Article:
Vet Visit Do's and Don'ts

  • Not all visits to the local veterinarians are about emergencies, of course, but it's not about having fun, either. It's not the time to bring the kids or friends along for entertainment, or even as an educational field trip.

    Remember it's a doctor's office and there are patients to see, even if most of them have four legs. If you're there for routine things like shots, your pet is going to be happy, healthy, energetic and curious. Or maybe they're scared and under a lot of stress in a strange environment, in which case they will be shy and unpredictable.

    In any case, it's serious business, and here are some things to remember to make this visit go smoothly:

    1. Do not let your pet sniffother pets in the waiting room. And don't let someone else's sniff yours. This is not a social event. You don't know who has what, so it's best to keep some distance between animals. Plus, some of them are under stress and could snap or bite.
    2. Do sit away from the entry door.If a huge dog comes in and you're holding your frightened cat on your lap... well, you can imagine what might happen. Then there is the possibility that the wind is blowing or there is a winter storm outdoors. Constantly fanning your pet with cold air isn't very helpful, either.
    3. Do not waste the doctor's timeby using your cell phone while in the exam room. You need to listen to what is being said, especially if there are instructions to follow at home. Besides, it's just plain inconsiderate.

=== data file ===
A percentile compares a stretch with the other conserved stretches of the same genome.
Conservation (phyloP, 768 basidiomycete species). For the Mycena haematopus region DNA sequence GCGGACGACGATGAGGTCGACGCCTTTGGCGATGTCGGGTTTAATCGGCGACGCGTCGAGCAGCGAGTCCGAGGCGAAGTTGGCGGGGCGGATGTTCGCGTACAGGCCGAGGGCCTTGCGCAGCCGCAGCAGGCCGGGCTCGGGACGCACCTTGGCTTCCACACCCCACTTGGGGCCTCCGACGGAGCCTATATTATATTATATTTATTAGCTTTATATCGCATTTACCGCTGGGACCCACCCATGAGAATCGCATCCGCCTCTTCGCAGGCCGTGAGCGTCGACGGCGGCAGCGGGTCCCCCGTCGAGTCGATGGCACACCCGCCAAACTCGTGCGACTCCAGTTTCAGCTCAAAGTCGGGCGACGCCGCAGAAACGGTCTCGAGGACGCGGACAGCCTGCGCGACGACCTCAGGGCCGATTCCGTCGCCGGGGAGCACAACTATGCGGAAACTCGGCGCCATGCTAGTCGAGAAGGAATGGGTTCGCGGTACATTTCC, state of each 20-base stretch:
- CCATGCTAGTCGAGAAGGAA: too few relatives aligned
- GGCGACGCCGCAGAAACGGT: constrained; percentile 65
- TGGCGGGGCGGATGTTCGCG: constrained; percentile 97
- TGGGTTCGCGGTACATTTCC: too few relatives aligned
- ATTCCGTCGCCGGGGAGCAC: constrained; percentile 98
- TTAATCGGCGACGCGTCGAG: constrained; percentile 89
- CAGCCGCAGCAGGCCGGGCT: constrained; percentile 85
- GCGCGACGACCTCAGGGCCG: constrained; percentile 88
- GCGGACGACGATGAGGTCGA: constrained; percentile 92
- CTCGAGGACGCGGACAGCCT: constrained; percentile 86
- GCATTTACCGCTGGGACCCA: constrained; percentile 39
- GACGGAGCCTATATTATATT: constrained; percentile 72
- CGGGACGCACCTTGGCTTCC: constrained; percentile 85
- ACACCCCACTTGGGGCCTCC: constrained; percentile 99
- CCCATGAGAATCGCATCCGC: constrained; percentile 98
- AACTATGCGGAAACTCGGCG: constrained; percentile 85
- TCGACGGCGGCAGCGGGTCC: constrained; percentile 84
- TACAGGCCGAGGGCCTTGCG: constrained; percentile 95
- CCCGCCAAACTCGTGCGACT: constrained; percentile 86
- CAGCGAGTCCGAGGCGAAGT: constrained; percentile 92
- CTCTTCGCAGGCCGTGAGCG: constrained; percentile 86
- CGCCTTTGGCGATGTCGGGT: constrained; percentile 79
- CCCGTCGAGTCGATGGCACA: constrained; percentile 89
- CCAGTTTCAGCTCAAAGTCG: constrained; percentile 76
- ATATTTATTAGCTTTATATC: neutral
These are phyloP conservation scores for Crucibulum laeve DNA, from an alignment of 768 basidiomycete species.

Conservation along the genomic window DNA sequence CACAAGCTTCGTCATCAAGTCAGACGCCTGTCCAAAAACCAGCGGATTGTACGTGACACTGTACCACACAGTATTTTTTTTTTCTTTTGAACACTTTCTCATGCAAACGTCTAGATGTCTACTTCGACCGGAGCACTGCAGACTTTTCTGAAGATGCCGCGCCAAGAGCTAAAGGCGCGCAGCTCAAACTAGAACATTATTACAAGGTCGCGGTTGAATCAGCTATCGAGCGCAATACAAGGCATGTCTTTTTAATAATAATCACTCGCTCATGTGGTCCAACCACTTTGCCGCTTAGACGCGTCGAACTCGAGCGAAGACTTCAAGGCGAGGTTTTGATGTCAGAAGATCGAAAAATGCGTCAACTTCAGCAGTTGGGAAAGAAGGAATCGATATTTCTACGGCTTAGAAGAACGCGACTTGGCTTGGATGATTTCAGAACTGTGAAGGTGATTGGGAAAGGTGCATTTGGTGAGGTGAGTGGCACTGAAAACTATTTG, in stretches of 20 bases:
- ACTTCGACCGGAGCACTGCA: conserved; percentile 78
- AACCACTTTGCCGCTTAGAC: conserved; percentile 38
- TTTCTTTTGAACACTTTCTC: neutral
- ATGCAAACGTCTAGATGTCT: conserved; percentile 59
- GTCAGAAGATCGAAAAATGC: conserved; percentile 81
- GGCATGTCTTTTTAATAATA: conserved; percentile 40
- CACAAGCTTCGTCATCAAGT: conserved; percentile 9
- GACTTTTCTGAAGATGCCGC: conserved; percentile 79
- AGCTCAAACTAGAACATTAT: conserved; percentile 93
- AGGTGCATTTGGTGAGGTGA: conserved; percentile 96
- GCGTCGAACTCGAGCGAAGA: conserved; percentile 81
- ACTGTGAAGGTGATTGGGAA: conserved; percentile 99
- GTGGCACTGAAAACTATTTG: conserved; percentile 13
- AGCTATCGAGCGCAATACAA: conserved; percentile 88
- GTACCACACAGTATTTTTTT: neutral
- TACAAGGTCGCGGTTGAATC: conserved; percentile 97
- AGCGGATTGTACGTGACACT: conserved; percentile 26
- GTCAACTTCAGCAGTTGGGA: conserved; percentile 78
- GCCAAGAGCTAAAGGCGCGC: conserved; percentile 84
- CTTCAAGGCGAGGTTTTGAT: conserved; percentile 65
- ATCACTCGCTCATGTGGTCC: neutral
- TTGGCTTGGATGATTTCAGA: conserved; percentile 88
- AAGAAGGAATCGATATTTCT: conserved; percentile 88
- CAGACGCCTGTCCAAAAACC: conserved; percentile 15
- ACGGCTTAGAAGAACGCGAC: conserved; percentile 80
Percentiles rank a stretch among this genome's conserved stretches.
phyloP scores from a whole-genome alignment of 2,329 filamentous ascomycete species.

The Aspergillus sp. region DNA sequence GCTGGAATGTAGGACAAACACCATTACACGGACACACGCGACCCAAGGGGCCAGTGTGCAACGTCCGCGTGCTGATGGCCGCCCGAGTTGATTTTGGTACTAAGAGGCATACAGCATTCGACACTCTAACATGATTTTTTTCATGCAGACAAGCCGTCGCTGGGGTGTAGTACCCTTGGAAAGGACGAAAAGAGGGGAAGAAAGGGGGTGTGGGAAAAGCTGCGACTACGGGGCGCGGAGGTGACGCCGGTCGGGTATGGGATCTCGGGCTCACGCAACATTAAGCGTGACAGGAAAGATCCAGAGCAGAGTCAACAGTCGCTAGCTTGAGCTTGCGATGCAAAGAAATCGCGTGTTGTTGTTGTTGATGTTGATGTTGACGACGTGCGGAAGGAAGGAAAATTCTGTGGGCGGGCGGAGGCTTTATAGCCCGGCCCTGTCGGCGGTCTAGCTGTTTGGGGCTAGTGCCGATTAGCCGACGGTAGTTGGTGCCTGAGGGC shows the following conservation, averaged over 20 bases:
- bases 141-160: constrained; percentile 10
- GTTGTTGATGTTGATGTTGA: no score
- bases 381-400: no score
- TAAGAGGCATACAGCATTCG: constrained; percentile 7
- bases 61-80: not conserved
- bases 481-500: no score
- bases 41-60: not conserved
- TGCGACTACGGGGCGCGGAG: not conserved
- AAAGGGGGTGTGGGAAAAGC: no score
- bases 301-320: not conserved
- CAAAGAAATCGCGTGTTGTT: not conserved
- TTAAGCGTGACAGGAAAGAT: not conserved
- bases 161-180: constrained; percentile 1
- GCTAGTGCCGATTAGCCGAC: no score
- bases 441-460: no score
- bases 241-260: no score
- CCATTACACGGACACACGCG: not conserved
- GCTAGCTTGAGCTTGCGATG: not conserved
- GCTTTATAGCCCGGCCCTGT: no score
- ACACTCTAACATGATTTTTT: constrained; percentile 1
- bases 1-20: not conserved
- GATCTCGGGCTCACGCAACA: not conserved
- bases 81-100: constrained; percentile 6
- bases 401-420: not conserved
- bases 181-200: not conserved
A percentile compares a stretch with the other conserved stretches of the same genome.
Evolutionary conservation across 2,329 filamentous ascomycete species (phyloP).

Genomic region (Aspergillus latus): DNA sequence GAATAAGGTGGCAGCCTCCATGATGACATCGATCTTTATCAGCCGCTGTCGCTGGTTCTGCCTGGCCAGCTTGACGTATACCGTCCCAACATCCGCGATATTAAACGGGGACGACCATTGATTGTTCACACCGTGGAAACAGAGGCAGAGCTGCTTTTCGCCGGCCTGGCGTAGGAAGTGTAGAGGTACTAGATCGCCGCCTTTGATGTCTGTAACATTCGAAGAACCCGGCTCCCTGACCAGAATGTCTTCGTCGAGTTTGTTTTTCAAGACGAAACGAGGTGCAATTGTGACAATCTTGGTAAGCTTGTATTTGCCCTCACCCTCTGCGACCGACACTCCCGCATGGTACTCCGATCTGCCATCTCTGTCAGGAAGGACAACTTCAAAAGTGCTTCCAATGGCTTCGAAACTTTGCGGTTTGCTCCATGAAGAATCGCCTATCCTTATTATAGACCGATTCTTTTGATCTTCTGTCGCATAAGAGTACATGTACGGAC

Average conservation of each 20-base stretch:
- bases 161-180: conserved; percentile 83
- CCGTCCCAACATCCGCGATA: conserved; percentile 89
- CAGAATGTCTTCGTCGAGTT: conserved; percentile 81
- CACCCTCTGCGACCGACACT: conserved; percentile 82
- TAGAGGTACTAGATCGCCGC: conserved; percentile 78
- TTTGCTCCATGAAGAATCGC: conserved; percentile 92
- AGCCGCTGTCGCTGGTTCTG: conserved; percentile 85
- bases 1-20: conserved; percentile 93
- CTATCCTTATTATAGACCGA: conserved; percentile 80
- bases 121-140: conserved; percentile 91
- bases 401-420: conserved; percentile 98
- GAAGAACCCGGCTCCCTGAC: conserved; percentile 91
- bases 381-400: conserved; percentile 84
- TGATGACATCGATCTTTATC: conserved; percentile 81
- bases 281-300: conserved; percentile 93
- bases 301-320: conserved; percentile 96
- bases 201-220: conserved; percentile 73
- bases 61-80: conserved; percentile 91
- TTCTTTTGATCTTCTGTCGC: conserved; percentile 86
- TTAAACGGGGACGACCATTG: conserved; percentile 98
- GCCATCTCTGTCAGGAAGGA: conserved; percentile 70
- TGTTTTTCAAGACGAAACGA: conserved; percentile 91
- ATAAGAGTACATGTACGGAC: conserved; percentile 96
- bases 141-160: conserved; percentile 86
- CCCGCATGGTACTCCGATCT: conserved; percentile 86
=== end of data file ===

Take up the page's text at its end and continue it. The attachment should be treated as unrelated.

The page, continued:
4. Do bring your pet's previous vet recordswith you if it's your first visit to this office. Better, have them sent over in advance so the new doctor can have a look at them before examining your pet. Making comparisons is one of the backbones of developing a diagnosis.
    5. Do not bring any animals in loose.At least have all dogs on a leash, but a pet taxi is best for cats and very small dogs. It makes more sense to walk a Great Dane in on a leash, of course, but it's equally sensible to bring cats in a carrier. If you don't have one, it doesn't hurt the cat to use a sturdy pillow case. However, you will draw angry stares from other people who don't understand cats, and I've even had vets criticize this. It's better to use a pet taxi if you can, but if this is an emergency, just ignore everyone who thinks you're being mean.

    In a disaster preparedness class, our shelter staff was instructed to use "cat bags" for emergency transports, especially if they are injured. Cats actually feel more secure in small spaces. This carrying method works well if you are the one who has found an injured strange cat, but you don't have pets of your own, thus no carriers. You can drape the pillow case over the cat, then gently wrap him up in it as you turn it inside out around him. It can be dangerous to simply lift a strange cat from the side of the road and you may be better off to call animal control if you don't know what you're doing. But being in a bag will calm a cat who is under stress from an injury and from being handled by a stranger. (Also remember that if you bring in an injured, strange animal, the vet will consider you the financially responsible party.)

    1. Do try to build up an emergency fund for pet care if you haven't purchased pet insurance. Most vet offices like it when clients send in a few dollars every month to "put on account." Having some money on and makes it a no-brainer for pet owners who might feel they can't afford to take an animal in for an emergency.